Jenny Heijun Wills Wins Grant to Support Critical Race Network


Dr. Jenny Heijun Wills is one of the first three inaugural grant recipients of the UW Knowledge Mobilization Community Impact Program. This awards will support the project, “Developing Critical Race Studies in Canada.” We asked Dr. Wills to tell us more about the Critical Race Network (CRN).

What is the Critical Race Network?

The Critical Race Network@UW is made up of mostly faculty (but we are working on a student group too) who are interested in research and teaching about race and ethnicity. We came together in 2016 and are focused on centering BIPOC (Black, Indigenous, and People of Colour) scholarship, curriculum, events, and community. We have a number of smaller things on the go, including events like next month’s reading with author David Chariandy, but also larger projects in mind too.

There is more info at the CRN webpage:

Where does the idea for the CRN come from and who are the people involved?

CRN@UW is an attempt to establish a foundation on which we might develop more recognized and institutionalized programming, including academic programming. We’d like to make more visible the critical race studies courses already being taught across UW in different departments, and imagine potential new ones as we build future interdisciplinary programing.

Three English Department faculty are currently members of the CRN: Dr. Jenny Heijun Wills, Dr. Bruno Cornellier, and Dr. Heather Snell.

What issues does the CRN address at the university and in the wider community?

The Critical Race Network @ UW is committed to supporting BIPOC students, faculty, and staff at the University of Winnipeg and beyond, and to help eradicate racist and white supremacist ideologies that impact them in countless ways. For instance, earlier this year, CRN published a statement opposing the ways that notions of academic freedom and freedom of speech are used as alibis for racist, xenophobic, anti-Semitic, and Islamophobic expressions.

From our website: “White nationalist groups are purposefully targeting university spaces in Canada and the U.S. as effective venues to promote hate and violence. They are misusing and appropriating the protective purpose of academic freedom—that is, to liberate thinkers to challenge the status quo, dominant ideologies, and empowered groups” (  We were heartened that the President’s office answered our call for a university-wide statement as well.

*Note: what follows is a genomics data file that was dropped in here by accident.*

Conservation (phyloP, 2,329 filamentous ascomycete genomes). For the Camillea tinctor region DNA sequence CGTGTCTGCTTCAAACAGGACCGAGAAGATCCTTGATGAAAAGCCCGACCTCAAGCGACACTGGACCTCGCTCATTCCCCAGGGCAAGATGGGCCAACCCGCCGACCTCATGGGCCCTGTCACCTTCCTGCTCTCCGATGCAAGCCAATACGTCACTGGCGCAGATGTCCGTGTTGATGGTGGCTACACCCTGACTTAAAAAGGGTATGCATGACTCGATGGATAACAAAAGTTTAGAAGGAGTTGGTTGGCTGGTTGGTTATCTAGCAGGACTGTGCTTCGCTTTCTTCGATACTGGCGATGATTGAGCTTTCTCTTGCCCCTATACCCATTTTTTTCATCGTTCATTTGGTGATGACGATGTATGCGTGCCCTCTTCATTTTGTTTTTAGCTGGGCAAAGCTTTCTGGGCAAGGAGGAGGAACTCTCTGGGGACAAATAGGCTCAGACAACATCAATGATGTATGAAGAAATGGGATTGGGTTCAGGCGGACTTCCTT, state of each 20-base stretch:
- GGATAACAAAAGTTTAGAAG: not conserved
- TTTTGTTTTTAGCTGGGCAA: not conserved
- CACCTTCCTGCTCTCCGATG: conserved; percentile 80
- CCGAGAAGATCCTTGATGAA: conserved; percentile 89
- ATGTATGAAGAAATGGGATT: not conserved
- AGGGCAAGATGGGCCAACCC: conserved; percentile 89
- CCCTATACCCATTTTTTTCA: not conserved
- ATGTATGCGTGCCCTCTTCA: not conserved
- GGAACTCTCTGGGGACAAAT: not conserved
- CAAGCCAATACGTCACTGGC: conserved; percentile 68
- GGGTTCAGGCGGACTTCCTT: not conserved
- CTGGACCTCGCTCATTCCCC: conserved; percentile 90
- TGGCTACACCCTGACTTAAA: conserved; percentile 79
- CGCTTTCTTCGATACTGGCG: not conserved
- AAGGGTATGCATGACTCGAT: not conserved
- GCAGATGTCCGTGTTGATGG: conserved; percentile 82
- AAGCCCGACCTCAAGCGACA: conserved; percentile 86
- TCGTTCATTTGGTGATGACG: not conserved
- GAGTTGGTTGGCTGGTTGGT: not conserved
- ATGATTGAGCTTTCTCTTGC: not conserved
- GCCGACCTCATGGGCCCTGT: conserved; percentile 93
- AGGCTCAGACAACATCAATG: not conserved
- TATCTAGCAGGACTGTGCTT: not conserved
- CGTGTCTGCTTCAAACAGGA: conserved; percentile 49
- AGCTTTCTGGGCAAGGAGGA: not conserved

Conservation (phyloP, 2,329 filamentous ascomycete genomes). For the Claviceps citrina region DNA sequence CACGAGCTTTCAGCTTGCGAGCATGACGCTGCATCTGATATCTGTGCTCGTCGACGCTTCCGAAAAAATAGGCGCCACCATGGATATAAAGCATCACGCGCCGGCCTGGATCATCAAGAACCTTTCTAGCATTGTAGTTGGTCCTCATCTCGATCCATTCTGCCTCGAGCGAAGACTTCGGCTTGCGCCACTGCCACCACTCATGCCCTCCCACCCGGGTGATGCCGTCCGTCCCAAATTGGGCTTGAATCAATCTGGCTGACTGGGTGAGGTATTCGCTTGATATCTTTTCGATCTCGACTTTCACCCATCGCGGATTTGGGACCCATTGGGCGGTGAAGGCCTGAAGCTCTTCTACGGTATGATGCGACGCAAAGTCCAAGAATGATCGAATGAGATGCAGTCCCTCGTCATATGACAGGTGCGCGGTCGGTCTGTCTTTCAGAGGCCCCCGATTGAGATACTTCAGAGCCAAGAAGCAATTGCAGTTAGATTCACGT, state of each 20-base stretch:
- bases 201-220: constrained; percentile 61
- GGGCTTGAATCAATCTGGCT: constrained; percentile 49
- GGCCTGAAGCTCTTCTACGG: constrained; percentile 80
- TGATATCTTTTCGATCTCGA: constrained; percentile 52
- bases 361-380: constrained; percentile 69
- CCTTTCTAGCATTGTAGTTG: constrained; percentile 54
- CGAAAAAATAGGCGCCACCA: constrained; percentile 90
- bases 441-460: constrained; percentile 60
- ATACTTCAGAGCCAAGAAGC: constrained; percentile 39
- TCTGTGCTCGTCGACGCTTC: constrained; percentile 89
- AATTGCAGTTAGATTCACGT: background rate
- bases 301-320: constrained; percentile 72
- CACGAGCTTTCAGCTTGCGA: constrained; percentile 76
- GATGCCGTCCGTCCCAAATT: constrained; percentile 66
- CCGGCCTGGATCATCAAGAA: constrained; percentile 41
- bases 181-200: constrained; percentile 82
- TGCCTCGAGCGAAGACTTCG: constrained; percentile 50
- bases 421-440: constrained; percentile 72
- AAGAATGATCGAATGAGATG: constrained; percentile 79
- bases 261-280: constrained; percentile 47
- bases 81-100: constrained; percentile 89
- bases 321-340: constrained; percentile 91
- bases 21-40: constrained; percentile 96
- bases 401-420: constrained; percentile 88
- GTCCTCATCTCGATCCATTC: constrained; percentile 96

Some on-campus issues on my radar are related to hiring and retention (which includes tenure and promotion), student services and community building, and of course spaces for research, creativity, and activism to take place.

What are your short term and long term goals?

Short term goals include hosting a series of events this year to up our presence on campus. One of these will be the workshop co-hosted with Black Space Winnipeg, likely to happen in February 2018. Long term goals include structural and curricular changes at UW in order to better highlight, support, and center BIPOC people and work.

How can UW students and faculty become involved with the CRN?

The CRN@UW are especially keen to welcome BIPOC faculty, staff, and students to contact us (as director, people can email me directly at if they’d like to be part of our group. I’d also like to reiterate that BIPOC faculty, staff, and students need not join the group to have our support in different ways. Allies are also welcome to contact us.